University College London was founded in 1826 as the University of London; the city’s first university, and a consciously secular alternative to Oxford and Cambridge. Known as the ‘godless college’ of Gower Street, the university was open to students of all faiths and none and, in 1878, became the first university to enrol women on the same terms as men.
Many notable humanists have been staff or students at UCL, including scientist Francis Crick, philosopher A. J. Ayer, and mathematician Sophie Bryant. The auto-icon of UCL’s ‘spiritual founder’, Utilitarian and reformer Jeremy Bentham, can be seen in the university’s Student Centre, open to visitors 7am – 7pm every day. This famous relic is Bentham’s skeleton, dressed in his clothes, with a wax head. It has been posited that he chose to have his body preserved in this way ‘as an attempt to question religious sensibilities about life and death’.
Philosopher and jurist Jeremy Bentham (1748-1832) is most associated with the theory of utilitarianism: that the right course of action is one which produces ‘the greatest happiness of the greatest number’. He was a passionate social reformer, advocating for legal and prison reform, as well as for universal suffrage and the decriminalisation of homosexuality. Bentham argued for religious freedom, and believed in the complete separation of church and state. Although he played no active part in bringing the University of London into being (he was 80 years old when it opened), he was a significant influence on its founders, and on the principles by which they worked.
The University of London was also home, in September 1908, to the First International Moral Education Congress, initiated by figures within the International Union of Ethical Societies (founded in 1896). These included the German academic and pacifist Friedrich Wilhelm Foerster and Budapest born printer and lecturer Gustav Spiller. From the earliest days of the ethical societies’ existence, the education of children was a central concern. The Moral Instruction League (formed in 1897) promoted non-theological moral education in schools, and the Congress of 1908 brought speakers and attendees from at least 18 different countries to discuss ideas and practice.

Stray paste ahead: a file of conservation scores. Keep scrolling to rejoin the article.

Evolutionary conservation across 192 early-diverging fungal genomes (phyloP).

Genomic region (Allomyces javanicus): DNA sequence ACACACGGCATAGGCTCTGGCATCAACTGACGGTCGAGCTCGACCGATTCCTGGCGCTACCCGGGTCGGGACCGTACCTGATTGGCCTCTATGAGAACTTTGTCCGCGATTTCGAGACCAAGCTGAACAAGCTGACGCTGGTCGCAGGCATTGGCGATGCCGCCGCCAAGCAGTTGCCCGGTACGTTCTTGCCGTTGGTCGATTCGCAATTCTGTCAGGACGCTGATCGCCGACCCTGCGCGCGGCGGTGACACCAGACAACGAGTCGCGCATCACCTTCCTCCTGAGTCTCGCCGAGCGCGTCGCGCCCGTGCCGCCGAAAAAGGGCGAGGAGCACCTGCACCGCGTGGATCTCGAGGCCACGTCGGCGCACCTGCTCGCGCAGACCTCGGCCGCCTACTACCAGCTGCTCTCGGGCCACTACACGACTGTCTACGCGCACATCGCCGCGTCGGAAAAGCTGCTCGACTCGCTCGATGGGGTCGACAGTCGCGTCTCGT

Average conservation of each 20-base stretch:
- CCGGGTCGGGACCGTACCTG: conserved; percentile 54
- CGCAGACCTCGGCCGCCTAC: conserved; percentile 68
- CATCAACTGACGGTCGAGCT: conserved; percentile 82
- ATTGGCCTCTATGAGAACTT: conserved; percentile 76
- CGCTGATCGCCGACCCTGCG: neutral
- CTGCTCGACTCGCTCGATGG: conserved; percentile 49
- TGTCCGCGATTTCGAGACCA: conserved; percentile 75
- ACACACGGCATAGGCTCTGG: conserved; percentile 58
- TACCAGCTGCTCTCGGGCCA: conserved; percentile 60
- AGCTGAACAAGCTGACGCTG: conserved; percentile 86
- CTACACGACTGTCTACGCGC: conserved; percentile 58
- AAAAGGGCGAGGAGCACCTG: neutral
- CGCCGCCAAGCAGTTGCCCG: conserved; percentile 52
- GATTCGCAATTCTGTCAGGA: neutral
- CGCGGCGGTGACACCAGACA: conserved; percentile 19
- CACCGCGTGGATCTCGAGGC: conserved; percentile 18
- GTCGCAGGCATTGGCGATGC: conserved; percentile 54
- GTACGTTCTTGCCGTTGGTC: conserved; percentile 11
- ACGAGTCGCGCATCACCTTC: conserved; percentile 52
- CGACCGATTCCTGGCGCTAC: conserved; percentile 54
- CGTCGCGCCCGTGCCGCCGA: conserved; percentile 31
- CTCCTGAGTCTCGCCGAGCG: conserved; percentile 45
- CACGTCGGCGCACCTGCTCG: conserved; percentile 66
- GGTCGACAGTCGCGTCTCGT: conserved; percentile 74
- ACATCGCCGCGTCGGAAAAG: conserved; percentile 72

Bloomsbury’s Gower Street is also home plaques commemorating Charles Darwin, and the Italian revolutionary Giuseppe Mazzini (1805-1872). During his time in London, Mazzini became friends with many notable radicals and freethinkers. In 1849, in a secular naming ceremony, George Jacob Holyoake bestowed the name ‘Mazzini’ on the infant son of publisher Edward Truelove, hoping that ‘its great example might be the study and the star of the rising child’. Non-religious namings like this one were early precursors of humanist ceremonies today.
The creation of UCL had a profound impact on education in the capital and the UK as a whole. Much as UCL was founded as a secular and egalitarian response to religious admissions rules at Oxford and Cambridge, it in turn inspired a religious backlash. Concerned by the ‘godless’ university’s considerable academic output, burgeoning reputation, and strong association with humanist and progressive causes, figures from the religious establishment created King’s College London in 1829 to offer an Anglican university of similar calibre in the capital.
When UCL applied for degree-awarding powers in 1830, its application was rejected; instead, the federal University of London (UoL) was created in 1836 to give degrees to students of both UCL and King’s. By 2021, UoL had grown to 20 members, cementing London’s place as both an academic powerhouse and a popular destination for big businesses. UCL’s influence was also seen in the University Tests Act of 1871, which made religious tests for admissions at Oxford, Cambridge, and Durham unlawful and so guaranteed secular admissions to all the top universities.
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